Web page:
The UK’s capital has been warned it faces a major measles outbreak that could result in thousands of people being hospitalised and dozens of deaths because of low vaccination rates.
Analysis by the UK Health Security Agency (UKHSA) said London risks an outbreak of between 40,000 and 160,000 cases of measles without an improvement in vaccination rates. Data shows that some fewer than 70% of some groups of children in London have had the first dose of the MMR (measles, mumps and rubella) vaccine. UKHSA say two doses are required for adequate protection which needs to be administered to 95% of the population for the vaccine to be effective.
“Measles can be a serious infection that can lead to complications especially in young children and those with weakened immune systems,” said Dr Vanessa Saliba, a consultant epidemiologist at UKHSA. “Due to longstanding suboptimal vaccine uptake there is now a very real risk of seeing big outbreaks in London.”
Smaller outbreaks are possible outside the capital among specific groups of people, including teenagers, who have not been vaccinated.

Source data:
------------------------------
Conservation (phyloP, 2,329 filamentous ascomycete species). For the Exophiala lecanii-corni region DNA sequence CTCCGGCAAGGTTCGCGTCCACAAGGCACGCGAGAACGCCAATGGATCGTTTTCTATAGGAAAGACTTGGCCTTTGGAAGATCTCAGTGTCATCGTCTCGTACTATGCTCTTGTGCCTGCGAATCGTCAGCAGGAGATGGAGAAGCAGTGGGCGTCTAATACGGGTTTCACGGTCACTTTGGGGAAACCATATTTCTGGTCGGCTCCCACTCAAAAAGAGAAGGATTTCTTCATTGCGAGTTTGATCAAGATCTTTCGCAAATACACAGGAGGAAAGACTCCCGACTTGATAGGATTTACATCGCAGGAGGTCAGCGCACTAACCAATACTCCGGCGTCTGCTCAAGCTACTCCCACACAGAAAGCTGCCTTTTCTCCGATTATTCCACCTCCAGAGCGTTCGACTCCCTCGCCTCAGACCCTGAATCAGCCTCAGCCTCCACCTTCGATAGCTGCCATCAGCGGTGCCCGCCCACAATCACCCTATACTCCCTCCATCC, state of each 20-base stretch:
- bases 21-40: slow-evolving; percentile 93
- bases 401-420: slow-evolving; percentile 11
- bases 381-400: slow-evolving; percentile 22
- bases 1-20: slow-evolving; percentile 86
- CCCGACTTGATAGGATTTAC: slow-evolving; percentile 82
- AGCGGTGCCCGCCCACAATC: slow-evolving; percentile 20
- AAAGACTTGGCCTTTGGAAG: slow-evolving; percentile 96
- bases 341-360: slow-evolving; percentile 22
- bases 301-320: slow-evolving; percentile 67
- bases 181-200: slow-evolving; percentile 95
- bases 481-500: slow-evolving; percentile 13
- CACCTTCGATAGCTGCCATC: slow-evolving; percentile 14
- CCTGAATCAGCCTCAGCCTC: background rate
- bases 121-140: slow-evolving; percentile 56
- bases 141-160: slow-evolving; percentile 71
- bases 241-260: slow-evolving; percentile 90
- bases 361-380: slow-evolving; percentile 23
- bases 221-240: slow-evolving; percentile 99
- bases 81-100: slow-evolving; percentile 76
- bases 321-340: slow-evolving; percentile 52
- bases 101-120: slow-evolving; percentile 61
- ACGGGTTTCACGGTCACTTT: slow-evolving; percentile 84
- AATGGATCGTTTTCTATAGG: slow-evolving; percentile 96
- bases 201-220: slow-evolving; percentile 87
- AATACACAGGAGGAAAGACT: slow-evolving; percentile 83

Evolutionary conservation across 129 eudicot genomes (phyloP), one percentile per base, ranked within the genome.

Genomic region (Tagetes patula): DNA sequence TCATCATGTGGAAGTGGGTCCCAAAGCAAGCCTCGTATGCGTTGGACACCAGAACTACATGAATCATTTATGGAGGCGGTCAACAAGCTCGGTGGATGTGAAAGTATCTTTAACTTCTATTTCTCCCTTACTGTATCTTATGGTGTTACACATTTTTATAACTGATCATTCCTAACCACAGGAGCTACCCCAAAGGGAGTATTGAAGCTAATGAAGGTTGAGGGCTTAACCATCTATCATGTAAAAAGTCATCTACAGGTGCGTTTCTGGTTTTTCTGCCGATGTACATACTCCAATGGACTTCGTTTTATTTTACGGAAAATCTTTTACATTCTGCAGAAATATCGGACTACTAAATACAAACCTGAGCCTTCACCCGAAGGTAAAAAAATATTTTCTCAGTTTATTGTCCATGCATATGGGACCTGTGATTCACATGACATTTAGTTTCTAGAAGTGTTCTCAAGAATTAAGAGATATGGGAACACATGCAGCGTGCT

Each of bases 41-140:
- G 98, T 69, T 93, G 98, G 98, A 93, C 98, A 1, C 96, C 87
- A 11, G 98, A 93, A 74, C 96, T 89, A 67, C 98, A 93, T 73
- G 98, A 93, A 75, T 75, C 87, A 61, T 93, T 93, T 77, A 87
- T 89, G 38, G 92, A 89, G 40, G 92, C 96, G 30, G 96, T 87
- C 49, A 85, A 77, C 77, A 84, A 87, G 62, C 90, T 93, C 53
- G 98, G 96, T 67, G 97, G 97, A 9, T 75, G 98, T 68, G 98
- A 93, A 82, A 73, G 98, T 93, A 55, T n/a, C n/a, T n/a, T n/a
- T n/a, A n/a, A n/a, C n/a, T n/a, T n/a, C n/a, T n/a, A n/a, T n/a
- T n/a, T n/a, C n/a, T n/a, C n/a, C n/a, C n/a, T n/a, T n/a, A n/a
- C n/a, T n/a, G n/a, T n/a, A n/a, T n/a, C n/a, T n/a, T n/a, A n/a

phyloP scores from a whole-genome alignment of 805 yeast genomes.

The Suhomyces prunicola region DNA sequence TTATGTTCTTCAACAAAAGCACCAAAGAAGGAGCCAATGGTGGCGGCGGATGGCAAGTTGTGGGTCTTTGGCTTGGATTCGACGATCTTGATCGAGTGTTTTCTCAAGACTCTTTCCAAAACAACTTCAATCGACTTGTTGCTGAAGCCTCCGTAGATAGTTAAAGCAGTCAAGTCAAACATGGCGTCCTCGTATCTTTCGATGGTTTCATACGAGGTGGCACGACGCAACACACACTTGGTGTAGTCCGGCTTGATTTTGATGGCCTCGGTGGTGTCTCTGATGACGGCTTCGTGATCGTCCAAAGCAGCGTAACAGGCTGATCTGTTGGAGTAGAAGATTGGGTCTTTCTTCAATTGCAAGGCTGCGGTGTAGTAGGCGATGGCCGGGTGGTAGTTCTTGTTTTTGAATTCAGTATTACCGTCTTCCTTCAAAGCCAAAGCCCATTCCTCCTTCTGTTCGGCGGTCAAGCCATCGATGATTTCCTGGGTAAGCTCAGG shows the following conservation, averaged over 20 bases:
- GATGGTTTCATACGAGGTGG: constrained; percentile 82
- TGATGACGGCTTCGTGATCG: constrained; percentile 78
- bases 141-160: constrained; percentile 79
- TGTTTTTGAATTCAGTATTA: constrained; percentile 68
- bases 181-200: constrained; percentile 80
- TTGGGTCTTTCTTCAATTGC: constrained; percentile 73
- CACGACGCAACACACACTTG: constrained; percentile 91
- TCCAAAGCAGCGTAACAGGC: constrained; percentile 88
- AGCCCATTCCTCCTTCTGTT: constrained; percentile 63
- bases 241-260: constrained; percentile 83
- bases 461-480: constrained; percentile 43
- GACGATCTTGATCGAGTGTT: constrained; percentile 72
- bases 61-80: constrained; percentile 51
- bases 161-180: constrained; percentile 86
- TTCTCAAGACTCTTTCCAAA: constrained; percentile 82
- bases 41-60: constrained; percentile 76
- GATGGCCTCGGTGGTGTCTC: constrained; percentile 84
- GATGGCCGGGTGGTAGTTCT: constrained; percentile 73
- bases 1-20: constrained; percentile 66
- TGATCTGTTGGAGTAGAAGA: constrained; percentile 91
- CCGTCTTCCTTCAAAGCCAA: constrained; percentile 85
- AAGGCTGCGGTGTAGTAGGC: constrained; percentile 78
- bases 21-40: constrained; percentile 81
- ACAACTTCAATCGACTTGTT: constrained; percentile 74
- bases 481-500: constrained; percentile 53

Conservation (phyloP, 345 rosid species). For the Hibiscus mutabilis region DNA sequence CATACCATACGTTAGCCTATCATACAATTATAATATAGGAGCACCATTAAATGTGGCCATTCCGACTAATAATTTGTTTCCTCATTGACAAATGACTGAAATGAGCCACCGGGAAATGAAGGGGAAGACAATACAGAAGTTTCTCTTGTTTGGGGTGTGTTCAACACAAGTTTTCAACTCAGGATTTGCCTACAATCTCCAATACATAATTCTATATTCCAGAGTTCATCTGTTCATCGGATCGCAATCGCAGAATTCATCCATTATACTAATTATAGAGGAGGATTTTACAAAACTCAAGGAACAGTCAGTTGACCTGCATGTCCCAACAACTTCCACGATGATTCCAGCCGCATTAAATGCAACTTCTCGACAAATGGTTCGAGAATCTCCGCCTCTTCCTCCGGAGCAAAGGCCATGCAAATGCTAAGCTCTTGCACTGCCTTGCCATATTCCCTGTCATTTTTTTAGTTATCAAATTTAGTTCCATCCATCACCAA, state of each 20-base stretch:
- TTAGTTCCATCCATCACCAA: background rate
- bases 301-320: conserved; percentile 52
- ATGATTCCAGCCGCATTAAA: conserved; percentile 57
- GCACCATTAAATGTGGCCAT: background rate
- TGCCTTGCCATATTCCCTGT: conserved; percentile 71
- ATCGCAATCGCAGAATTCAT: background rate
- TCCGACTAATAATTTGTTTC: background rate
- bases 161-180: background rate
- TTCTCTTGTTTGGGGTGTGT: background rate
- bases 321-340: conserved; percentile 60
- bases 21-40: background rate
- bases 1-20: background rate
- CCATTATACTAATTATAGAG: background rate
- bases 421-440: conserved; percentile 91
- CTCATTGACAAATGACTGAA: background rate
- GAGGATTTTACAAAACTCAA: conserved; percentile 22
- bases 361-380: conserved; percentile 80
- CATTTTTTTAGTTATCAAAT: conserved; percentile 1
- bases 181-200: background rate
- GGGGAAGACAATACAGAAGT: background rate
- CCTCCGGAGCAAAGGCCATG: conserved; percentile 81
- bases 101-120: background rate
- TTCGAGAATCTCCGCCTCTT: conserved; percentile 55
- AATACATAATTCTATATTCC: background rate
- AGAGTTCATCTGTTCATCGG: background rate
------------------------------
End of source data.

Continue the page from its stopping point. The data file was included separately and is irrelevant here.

Official figures published today (June 14) indicates a resurgence of the disease with 128 cases reported in the first six months of this year, compared to 54 measles case in 2022. Cases have been recorded across the country but 66% have been detected in the capital.
In its statement, UKSA said: “The risk in London is primarily due to low vaccination rates over several years, further impacted by the COVID-19 pandemic, particularly in some areas and groups where coverage of the first MMR dose at two years of age is as low as 69.5%.”
Measles is a highly contagious and serious airborne disease that can cause severe complications and death. UKHSA estimate that between 20% and 40% of children who contract the illness are hospitalised. Symptoms include a cough, red eyes and facial rash but complications cans be triggered in vulnerable people, especially younger children and people aged over 30. Measles can lead to blindness, pneumonia, encepahalitis and meningitis.
Globally, vaccination has “averted 56 million deaths” between 2000 and 2021, states the World Health Organization (WHO) which estimates there were 128,000 measles around the world in 2021, “mostly among unvaccinated or under vaccinated children under the age of 5 years.”
The measles vaccine was introduced in 1963 and is available free to everyone. The UKHSA are urging unvaccinated people to get the jab and parents are encouraged to ensure their children are fully vaccinated before travelling overseas for their summer holidays.
“Nobody wants to see their child or loved ones sick with measles, or put others who are more vulnerable, like babies, at risk.
“I urge those who have missed their MMR vaccines to catch up now,” said the UKHSA’s Dr Saliba.